As stated above, when Fair appraised each of the leasehold interests at each time frame, he applied the standard methodologies. Accordingly, the risk reduction factor that Fair applied to his projected net cash-flow represented the risks associated with the particular interest appraised, over the economic life of the property. This value was used to arrive at a net unit price for each quantity of oil or gas produced during that time period. There is no evidence before us to suggest that it is standard in the oil and gas industry to use the appraisal methodologies, as Fair did, to arrive at an average net price per unit. This method of valuation assumes that each quantity of oil or gas that is produced during that time period has a value equal to a quantity of oil or gas that will be produced at the end of the economic life of the property. This assumption is contrary to the weight of the evidence presented in this case.
Respondent's expert, Pilcher, testified that, in the typical appraisal of an oil and gas interest, the projected value of the reserves to be produced will decrease over the life of the property. The reason that Fair's methodology does not reflect this fact, and the problem with Fair's methodology, is that the same risk reduction factor is applied to each quantity whether it is produced on day 1 or the last day of production. The risks, however, are not the same on day 1 as on the last day. As explained in Pilcher's written report:
The economic risks are negligible in that any change in the price of oil or gas would not affect the taxpayer in that same 24 hour period. The same is true for political risks. Only in the most remote and extraordinary circumstances could a political change occur which would affect the income of oil or gas property within a 24 hour period.
As far as technical risks are concerned, once in a while a well of its own accord, will unexpectedly fall dramatically in production from one day to the next. But even in the outside chance that this does happen, it only affects one day's production projection. Subsequent projections would of course be based on the new and lower production rate.
All of these areas of risks are trivial, and diminutive as far as predicting income on a day to day basis.
The risk reduction factor that Fair applied to the most valuable leasehold interests during the first time frame was between 20 percent and 35 percent. During the last time frame, Fair applied a risk reduction factor between 20 percent and 40 percent to the same properties. Effectively, the same risk reduction factor that was applied to each unit that was actually produced during each time frame was also applied to each unit to be produced at the end of the economic life of the property.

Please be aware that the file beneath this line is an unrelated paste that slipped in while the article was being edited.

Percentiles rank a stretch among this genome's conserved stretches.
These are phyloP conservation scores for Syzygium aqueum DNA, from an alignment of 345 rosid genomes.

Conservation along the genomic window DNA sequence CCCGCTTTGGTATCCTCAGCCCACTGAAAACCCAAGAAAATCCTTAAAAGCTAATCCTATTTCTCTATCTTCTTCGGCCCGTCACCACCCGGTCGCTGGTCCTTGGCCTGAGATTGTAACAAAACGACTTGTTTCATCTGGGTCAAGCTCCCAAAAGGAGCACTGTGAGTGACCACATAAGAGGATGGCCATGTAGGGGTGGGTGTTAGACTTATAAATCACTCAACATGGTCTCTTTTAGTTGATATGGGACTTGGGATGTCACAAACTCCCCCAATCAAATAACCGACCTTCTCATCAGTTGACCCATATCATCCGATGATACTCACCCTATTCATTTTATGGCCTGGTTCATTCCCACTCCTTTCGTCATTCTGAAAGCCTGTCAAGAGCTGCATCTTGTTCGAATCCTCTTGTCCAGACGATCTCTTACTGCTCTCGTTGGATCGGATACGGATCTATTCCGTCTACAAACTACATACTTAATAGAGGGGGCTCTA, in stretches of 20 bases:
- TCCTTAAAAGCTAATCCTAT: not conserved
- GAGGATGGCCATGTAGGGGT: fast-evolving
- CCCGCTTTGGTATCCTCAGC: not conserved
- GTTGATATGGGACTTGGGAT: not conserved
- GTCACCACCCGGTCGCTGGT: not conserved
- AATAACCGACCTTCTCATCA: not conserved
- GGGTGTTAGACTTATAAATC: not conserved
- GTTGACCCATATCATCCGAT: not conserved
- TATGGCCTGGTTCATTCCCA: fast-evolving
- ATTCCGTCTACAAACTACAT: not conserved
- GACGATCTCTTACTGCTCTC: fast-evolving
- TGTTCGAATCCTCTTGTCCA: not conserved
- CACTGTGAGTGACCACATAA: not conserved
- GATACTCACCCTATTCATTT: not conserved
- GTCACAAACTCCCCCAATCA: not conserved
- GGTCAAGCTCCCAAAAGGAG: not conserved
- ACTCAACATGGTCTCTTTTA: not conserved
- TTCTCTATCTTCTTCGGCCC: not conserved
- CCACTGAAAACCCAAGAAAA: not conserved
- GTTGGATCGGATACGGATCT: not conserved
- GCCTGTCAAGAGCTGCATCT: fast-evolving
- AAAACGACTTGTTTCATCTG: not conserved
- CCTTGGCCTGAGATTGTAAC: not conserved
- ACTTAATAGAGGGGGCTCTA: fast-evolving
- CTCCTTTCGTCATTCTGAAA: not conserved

Petitioner did not offer any evidence to contradict Pilcher's assertion that the value of a quantity of oil or gas produced in the future would be less than a quantity that is currently produced. Fair did state that the risks associated with the recovery of reserves from an oil and gas property increase with time.
Petitioner contends in its brief that on a given date each quantity of reserves in-place is equal to each other quantity of reserves in-place on that date. Petitioner asserts that each quantity of oil or gas is not specifically identifiable as it exists in-place and that each quantity is important in the process of pushing the next quantity of oil or gas to the surface. Therefore, petitioner argues that the unit which is actually severed on a given date must be equal in value to the units that remain in-place on that date.
We cannot accept this reasoning. By applying a risk reduction factor that increases with time, petitioner has acknowledged that the projected value of the reserves to be severed at the end of the economic life of the property would decrease over time. In valuing reserves as of the date of severance, however, petitioner has applied the same risk reduction factor to each quantity of reserves, regardless of when the quantity is severed. Petitioner disregards the purpose and function of the risk reduction factor, which is to offset the uncertainties inherent in projecting future income and expenses over the life of the property. The risks and uncertainties in valuing a particular quantity of in-place reserves to be produced on a daily basis are negligible, and the risk reduction factor should be adjusted to reflect this fact. If the reduction is not adjusted, the reserves to be severed as of the date of valuation are undervalued. In this case, the price changes actually occurring presumably reflect factors that would have been covered by a risk reduction adjustment.